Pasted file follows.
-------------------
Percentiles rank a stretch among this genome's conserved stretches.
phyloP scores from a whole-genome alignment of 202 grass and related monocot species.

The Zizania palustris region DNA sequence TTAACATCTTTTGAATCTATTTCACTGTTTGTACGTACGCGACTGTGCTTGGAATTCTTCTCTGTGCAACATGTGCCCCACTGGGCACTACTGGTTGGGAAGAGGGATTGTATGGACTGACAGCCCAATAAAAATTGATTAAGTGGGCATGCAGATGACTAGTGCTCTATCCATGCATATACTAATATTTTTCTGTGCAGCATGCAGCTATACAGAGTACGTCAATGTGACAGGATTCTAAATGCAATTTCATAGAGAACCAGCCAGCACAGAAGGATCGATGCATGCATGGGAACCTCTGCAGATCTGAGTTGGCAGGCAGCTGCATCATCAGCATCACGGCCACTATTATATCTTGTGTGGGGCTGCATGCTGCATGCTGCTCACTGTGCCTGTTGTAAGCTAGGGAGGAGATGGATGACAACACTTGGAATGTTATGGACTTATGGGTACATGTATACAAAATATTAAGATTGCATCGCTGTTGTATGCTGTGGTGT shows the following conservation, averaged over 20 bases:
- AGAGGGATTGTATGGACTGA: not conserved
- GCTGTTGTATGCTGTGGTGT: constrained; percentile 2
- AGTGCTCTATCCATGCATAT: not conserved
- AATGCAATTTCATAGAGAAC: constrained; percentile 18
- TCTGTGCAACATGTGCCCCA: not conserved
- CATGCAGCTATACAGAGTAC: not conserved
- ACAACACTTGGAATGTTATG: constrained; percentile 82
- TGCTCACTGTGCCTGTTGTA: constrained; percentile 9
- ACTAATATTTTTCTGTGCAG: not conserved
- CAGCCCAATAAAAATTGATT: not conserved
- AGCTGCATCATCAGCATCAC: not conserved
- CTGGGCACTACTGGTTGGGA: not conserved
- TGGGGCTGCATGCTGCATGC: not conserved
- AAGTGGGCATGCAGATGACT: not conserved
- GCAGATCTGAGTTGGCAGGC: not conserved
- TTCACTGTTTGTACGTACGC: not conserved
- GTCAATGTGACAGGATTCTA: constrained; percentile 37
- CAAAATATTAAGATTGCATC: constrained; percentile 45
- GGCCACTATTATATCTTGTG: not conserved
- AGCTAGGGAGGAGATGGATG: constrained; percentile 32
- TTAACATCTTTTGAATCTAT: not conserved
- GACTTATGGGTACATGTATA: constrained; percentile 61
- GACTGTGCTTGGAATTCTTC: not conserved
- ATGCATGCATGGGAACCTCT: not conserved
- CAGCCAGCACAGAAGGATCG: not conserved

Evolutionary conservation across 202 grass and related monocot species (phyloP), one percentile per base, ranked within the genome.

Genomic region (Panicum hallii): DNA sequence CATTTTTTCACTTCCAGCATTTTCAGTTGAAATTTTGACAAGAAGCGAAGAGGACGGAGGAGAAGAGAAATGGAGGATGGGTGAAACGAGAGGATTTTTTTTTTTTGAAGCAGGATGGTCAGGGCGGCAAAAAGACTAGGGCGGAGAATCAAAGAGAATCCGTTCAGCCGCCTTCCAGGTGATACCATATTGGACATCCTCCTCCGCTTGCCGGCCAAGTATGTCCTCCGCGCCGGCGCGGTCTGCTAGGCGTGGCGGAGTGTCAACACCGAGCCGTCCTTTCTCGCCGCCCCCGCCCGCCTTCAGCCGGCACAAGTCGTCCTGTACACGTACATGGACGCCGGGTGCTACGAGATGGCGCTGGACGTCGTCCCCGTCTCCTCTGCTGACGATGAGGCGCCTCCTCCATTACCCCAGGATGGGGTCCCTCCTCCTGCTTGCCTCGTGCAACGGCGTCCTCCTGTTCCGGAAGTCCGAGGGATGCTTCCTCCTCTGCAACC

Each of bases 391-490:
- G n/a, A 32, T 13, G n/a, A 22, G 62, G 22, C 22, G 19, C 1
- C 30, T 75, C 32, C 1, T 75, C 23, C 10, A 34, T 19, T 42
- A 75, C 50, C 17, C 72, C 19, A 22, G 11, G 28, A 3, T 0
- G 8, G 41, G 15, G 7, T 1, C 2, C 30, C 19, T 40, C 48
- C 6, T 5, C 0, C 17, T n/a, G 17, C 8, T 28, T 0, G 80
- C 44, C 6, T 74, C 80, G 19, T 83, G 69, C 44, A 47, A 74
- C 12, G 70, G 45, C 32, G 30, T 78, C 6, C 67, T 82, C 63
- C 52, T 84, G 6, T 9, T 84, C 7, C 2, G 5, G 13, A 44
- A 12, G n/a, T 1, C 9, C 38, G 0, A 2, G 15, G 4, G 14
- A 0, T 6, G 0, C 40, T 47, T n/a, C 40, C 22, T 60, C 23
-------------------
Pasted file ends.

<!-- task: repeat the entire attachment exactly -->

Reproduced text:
Percentiles rank a stretch among this genome's conserved stretches.
phyloP scores from a whole-genome alignment of 202 grass and related monocot species.

The Zizania palustris region DNA sequence TTAACATCTTTTGAATCTATTTCACTGTTTGTACGTACGCGACTGTGCTTGGAATTCTTCTCTGTGCAACATGTGCCCCACTGGGCACTACTGGTTGGGAAGAGGGATTGTATGGACTGACAGCCCAATAAAAATTGATTAAGTGGGCATGCAGATGACTAGTGCTCTATCCATGCATATACTAATATTTTTCTGTGCAGCATGCAGCTATACAGAGTACGTCAATGTGACAGGATTCTAAATGCAATTTCATAGAGAACCAGCCAGCACAGAAGGATCGATGCATGCATGGGAACCTCTGCAGATCTGAGTTGGCAGGCAGCTGCATCATCAGCATCACGGCCACTATTATATCTTGTGTGGGGCTGCATGCTGCATGCTGCTCACTGTGCCTGTTGTAAGCTAGGGAGGAGATGGATGACAACACTTGGAATGTTATGGACTTATGGGTACATGTATACAAAATATTAAGATTGCATCGCTGTTGTATGCTGTGGTGT shows the following conservation, averaged over 20 bases:
- AGAGGGATTGTATGGACTGA: not conserved
- GCTGTTGTATGCTGTGGTGT: constrained; percentile 2
- AGTGCTCTATCCATGCATAT: not conserved
- AATGCAATTTCATAGAGAAC: constrained; percentile 18
- TCTGTGCAACATGTGCCCCA: not conserved
- CATGCAGCTATACAGAGTAC: not conserved
- ACAACACTTGGAATGTTATG: constrained; percentile 82
- TGCTCACTGTGCCTGTTGTA: constrained; percentile 9
- ACTAATATTTTTCTGTGCAG: not conserved
- CAGCCCAATAAAAATTGATT: not conserved
- AGCTGCATCATCAGCATCAC: not conserved
- CTGGGCACTACTGGTTGGGA: not conserved
- TGGGGCTGCATGCTGCATGC: not conserved
- AAGTGGGCATGCAGATGACT: not conserved
- GCAGATCTGAGTTGGCAGGC: not conserved
- TTCACTGTTTGTACGTACGC: not conserved
- GTCAATGTGACAGGATTCTA: constrained; percentile 37
- CAAAATATTAAGATTGCATC: constrained; percentile 45
- GGCCACTATTATATCTTGTG: not conserved
- AGCTAGGGAGGAGATGGATG: constrained; percentile 32
- TTAACATCTTTTGAATCTAT: not conserved
- GACTTATGGGTACATGTATA: constrained; percentile 61
- GACTGTGCTTGGAATTCTTC: not conserved
- ATGCATGCATGGGAACCTCT: not conserved
- CAGCCAGCACAGAAGGATCG: not conserved

Evolutionary conservation across 202 grass and related monocot species (phyloP), one percentile per base, ranked within the genome.

Genomic region (Panicum hallii): DNA sequence CATTTTTTCACTTCCAGCATTTTCAGTTGAAATTTTGACAAGAAGCGAAGAGGACGGAGGAGAAGAGAAATGGAGGATGGGTGAAACGAGAGGATTTTTTTTTTTTGAAGCAGGATGGTCAGGGCGGCAAAAAGACTAGGGCGGAGAATCAAAGAGAATCCGTTCAGCCGCCTTCCAGGTGATACCATATTGGACATCCTCCTCCGCTTGCCGGCCAAGTATGTCCTCCGCGCCGGCGCGGTCTGCTAGGCGTGGCGGAGTGTCAACACCGAGCCGTCCTTTCTCGCCGCCCCCGCCCGCCTTCAGCCGGCACAAGTCGTCCTGTACACGTACATGGACGCCGGGTGCTACGAGATGGCGCTGGACGTCGTCCCCGTCTCCTCTGCTGACGATGAGGCGCCTCCTCCATTACCCCAGGATGGGGTCCCTCCTCCTGCTTGCCTCGTGCAACGGCGTCCTCCTGTTCCGGAAGTCCGAGGGATGCTTCCTCCTCTGCAACC

Each of bases 391-490:
- G n/a, A 32, T 13, G n/a, A 22, G 62, G 22, C 22, G 19, C 1
- C 30, T 75, C 32, C 1, T 75, C 23, C 10, A 34, T 19, T 42
- A 75, C 50, C 17, C 72, C 19, A 22, G 11, G 28, A 3, T 0
- G 8, G 41, G 15, G 7, T 1, C 2, C 30, C 19, T 40, C 48
- C 6, T 5, C 0, C 17, T n/a, G 17, C 8, T 28, T 0, G 80
- C 44, C 6, T 74, C 80, G 19, T 83, G 69, C 44, A 47, A 74
- C 12, G 70, G 45, C 32, G 30, T 78, C 6, C 67, T 82, C 63
- C 52, T 84, G 6, T 9, T 84, C 7, C 2, G 5, G 13, A 44
- A 12, G n/a, T 1, C 9, C 38, G 0, A 2, G 15, G 4, G 14
- A 0, T 6, G 0, C 40, T 47, T n/a, C 40, C 22, T 60, C 23